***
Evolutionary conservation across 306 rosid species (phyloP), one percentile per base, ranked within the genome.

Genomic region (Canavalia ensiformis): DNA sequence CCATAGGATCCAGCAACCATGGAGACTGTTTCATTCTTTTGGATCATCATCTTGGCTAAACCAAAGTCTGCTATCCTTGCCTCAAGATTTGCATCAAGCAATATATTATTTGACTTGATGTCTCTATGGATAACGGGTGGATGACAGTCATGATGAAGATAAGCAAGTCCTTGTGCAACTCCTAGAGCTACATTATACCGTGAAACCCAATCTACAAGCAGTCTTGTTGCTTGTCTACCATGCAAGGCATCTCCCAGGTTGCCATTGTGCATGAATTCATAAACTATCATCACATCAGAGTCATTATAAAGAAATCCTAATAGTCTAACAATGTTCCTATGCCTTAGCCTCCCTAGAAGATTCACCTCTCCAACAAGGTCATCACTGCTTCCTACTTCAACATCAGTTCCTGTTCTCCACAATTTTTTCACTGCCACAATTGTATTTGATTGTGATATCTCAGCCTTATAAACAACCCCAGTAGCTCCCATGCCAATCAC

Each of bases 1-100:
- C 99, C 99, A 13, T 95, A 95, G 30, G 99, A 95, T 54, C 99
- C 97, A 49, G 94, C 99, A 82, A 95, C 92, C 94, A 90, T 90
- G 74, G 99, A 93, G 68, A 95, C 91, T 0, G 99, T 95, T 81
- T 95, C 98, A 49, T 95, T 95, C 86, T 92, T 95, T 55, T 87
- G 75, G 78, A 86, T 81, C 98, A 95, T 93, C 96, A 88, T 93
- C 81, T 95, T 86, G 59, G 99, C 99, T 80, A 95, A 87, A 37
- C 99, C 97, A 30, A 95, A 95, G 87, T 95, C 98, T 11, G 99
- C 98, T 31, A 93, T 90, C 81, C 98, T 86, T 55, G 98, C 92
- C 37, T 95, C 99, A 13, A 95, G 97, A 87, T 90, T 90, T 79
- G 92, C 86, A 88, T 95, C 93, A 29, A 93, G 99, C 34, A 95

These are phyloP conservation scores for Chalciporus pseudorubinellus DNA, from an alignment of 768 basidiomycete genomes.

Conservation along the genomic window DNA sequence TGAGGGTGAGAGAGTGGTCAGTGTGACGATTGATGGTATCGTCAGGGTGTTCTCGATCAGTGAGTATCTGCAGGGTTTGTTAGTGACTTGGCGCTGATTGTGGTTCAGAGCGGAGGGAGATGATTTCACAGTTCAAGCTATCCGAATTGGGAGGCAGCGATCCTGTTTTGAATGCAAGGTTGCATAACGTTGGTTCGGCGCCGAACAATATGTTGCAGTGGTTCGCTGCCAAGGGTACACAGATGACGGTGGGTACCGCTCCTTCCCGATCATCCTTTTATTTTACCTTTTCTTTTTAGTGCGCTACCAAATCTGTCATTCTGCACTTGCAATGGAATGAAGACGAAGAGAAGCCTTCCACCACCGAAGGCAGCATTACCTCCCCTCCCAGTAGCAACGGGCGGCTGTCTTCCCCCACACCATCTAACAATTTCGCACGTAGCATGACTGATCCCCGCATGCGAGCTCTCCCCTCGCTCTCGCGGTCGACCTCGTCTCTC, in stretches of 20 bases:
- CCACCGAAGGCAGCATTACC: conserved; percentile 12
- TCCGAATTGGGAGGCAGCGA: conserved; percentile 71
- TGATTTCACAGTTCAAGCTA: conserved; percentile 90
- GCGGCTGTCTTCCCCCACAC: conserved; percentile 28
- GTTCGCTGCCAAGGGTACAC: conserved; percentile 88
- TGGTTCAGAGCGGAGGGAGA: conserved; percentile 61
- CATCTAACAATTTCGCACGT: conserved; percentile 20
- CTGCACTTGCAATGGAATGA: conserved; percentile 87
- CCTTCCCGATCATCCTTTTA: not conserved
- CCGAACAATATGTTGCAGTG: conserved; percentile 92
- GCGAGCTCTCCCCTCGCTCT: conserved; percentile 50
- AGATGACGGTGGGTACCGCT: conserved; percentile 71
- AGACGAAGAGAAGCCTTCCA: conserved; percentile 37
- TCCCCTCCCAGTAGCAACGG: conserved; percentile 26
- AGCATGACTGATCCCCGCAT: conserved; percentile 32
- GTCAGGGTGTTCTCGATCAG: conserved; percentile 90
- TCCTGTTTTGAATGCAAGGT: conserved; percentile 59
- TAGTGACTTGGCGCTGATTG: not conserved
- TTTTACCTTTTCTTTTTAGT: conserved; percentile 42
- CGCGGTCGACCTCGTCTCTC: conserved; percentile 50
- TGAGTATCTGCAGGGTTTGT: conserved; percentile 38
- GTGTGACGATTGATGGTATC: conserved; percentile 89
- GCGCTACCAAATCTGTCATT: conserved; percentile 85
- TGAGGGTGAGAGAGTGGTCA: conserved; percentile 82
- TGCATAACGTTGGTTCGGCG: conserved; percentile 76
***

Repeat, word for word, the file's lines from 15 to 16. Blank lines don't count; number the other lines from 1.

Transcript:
Conservation along the genomic window DNA sequence TGAGGGTGAGAGAGTGGTCAGTGTGACGATTGATGGTATCGTCAGGGTGTTCTCGATCAGTGAGTATCTGCAGGGTTTGTTAGTGACTTGGCGCTGATTGTGGTTCAGAGCGGAGGGAGATGATTTCACAGTTCAAGCTATCCGAATTGGGAGGCAGCGATCCTGTTTTGAATGCAAGGTTGCATAACGTTGGTTCGGCGCCGAACAATATGTTGCAGTGGTTCGCTGCCAAGGGTACACAGATGACGGTGGGTACCGCTCCTTCCCGATCATCCTTTTATTTTACCTTTTCTTTTTAGTGCGCTACCAAATCTGTCATTCTGCACTTGCAATGGAATGAAGACGAAGAGAAGCCTTCCACCACCGAAGGCAGCATTACCTCCCCTCCCAGTAGCAACGGGCGGCTGTCTTCCCCCACACCATCTAACAATTTCGCACGTAGCATGACTGATCCCCGCATGCGAGCTCTCCCCTCGCTCTCGCGGTCGACCTCGTCTCTC, in stretches of 20 bases:
- CCACCGAAGGCAGCATTACC: conserved; percentile 12